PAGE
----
8. Repeat steps 6 & 7 until you've added 2oz / 60 ml of whiskey.

I realise I started this thread with good intentions and then abandoned it. My intention is to edit my OP and put some basics in there, and then turn this into an ace thread with regular updates. Thanks for keeping it's corpse somewhat warm.

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Bump!

Thanks to Floshenbarnical's cocktail recipe in the Story thread, I was inspired and found this thread.

I've been thinking of getting into making cocktails at home as I love the awesome and interesting stuff you can get these days. Favourite tipples? Anything with Bourbon and bitters!

So, any helpful tips - I need some gear first.... cocktail shaker, jigger and all that.

Thanks!

Ascot Wholesale should be in your bookmarks bar. It has everything you need, and more. You will need:

- A Boston Shaker (£4.32)

- A small measuring cup. Get this OXO one from the UK website when it's back up.

- A Hawthorne Strainer (£3.36)

- A Julep Strainer (£1.92)

- A bar spoon (£3.48) (Get one with a muddler on the bottom like this one; it saves time and washing up)

- An ice cube tray, preferably one like in the link. You don't want to buy ice; cocktails are ruined by shit store-bought ice because it melts too quickly. Get these biggish ice cube trays, which make actual cubes and not rectangles, and use boiling water to make the cubes; boiling the water releases a lot of the air in the water and allows the ice to freeze slower and harder.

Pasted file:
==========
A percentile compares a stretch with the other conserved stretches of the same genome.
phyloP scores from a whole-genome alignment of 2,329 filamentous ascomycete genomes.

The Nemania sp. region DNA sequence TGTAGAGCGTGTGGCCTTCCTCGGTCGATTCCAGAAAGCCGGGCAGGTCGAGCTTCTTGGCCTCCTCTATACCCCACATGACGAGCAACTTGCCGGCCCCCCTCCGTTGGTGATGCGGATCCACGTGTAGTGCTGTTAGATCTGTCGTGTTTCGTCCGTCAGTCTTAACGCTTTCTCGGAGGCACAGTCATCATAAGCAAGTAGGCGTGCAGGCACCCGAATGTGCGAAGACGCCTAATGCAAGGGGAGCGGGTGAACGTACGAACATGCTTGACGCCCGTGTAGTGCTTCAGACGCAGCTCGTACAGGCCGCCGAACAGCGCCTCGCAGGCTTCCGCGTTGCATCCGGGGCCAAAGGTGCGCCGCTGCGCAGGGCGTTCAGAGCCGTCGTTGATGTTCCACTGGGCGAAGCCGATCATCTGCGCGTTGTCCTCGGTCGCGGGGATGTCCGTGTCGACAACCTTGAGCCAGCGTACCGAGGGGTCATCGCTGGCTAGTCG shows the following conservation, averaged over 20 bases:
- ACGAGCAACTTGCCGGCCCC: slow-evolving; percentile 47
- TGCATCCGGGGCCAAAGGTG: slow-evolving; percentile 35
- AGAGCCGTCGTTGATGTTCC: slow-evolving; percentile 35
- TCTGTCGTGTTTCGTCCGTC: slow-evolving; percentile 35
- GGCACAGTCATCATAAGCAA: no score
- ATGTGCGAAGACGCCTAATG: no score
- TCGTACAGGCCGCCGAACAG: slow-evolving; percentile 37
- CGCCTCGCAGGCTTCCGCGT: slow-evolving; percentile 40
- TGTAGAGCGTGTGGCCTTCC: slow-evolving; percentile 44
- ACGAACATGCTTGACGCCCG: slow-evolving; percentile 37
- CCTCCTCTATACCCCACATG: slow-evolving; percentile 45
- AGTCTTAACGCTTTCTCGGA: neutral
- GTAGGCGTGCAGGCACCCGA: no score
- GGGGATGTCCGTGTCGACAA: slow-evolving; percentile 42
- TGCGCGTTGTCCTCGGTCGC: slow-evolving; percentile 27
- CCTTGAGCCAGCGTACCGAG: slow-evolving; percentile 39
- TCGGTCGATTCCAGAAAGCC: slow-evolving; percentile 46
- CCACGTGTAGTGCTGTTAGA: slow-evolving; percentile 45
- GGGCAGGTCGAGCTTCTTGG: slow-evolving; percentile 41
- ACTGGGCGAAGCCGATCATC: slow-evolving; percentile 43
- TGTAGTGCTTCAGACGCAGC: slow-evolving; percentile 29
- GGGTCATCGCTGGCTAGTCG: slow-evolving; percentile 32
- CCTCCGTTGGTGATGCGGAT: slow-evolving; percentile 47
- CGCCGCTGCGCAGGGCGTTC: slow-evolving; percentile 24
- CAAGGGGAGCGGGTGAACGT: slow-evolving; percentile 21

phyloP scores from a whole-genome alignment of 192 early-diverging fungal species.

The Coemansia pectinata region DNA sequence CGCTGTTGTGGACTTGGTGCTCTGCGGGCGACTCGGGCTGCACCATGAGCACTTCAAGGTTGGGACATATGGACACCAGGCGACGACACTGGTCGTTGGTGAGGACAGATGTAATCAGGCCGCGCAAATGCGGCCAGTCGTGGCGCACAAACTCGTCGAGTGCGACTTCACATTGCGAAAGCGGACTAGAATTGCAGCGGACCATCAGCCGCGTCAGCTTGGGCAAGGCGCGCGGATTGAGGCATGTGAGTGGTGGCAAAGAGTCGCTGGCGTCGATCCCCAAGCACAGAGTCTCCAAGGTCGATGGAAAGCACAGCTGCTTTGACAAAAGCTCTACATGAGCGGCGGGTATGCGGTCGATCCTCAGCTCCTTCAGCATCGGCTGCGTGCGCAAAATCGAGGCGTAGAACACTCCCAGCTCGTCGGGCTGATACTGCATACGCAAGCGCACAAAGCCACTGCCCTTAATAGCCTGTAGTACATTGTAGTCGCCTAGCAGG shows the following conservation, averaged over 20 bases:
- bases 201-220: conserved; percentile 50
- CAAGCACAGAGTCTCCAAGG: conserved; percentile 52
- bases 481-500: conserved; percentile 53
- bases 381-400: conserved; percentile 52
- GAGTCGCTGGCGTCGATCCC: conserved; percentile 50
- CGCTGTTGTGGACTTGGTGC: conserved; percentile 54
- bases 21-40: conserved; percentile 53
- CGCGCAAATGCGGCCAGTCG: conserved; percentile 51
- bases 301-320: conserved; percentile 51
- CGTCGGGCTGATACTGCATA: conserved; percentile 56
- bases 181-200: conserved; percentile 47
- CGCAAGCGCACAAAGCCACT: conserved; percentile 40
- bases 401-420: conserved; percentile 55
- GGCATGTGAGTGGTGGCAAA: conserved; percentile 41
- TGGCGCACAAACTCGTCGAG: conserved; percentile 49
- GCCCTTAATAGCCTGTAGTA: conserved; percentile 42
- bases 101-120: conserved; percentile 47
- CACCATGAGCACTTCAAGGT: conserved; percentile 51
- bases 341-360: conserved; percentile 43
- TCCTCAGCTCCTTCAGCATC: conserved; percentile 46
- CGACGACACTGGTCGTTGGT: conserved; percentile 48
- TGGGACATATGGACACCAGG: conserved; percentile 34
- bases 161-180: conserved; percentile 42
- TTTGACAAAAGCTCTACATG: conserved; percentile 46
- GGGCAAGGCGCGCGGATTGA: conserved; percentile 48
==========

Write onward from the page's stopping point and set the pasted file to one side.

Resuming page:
- Some decent glasses. Try getting a couple of each; old fashioned (rocks), Martini, coupettes, slings ... Once again, you can use Ascot or Cocktail Kingdom to source them, but honestly you can find some really beautiful glassware in charity shops for next to nothing.

- Finally, and this'll sound weird, get your hands on a A4-sized canvas/ cloth bag (nothing too fancy, just like one of the reuseable ones you can buy from M&S at the checkout) and a wooden mallet. You put your ice in the bag, fold the top over, and smash the shit out it with the mallet to make crushed ice.

Then, buy Robert Hess' "The Essential Bartender's Guide, Dale DeGroff's "The Craft of the Cocktail", and Gary Regan's "The Joy of Mixology", and then follow all three on Twitter.

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Great posts, FB. I knew the history of the Old Fashioned but the bitters stuff was fascinating. I love cocktails, although I have scant knowledge of this complex topic -- keep posting!

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Floshen, do you post on twitter / instagram?

I'm interested in the cocktail scene on social media as I know a couple of great cocktail barmen who I want to help gain more exposure.

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God I wish I still had the money to stock a bar with a good variety of decent spirits and liqueurs. Nowadays I make do with the occasional martini, manhattan or negroni, nice and simple classics that don't need ten different ingredients only to turn out a gimmicky mess anyway. And don't need citrus juice to kill the sweetness either, "girly" saccharine cocktails like sex on the beach should've died with the 90s.

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Re: freezing ice with boiling water. You should do this because it freezes faster, not slower- thermal gradients and all that. Ideally you'd have a commercial ice maker that drips warm water gradually into a mould until it forms fast-frozen, solid lumps of square coldness, but this is not practical as they are huge and expensive to run, never mind buy.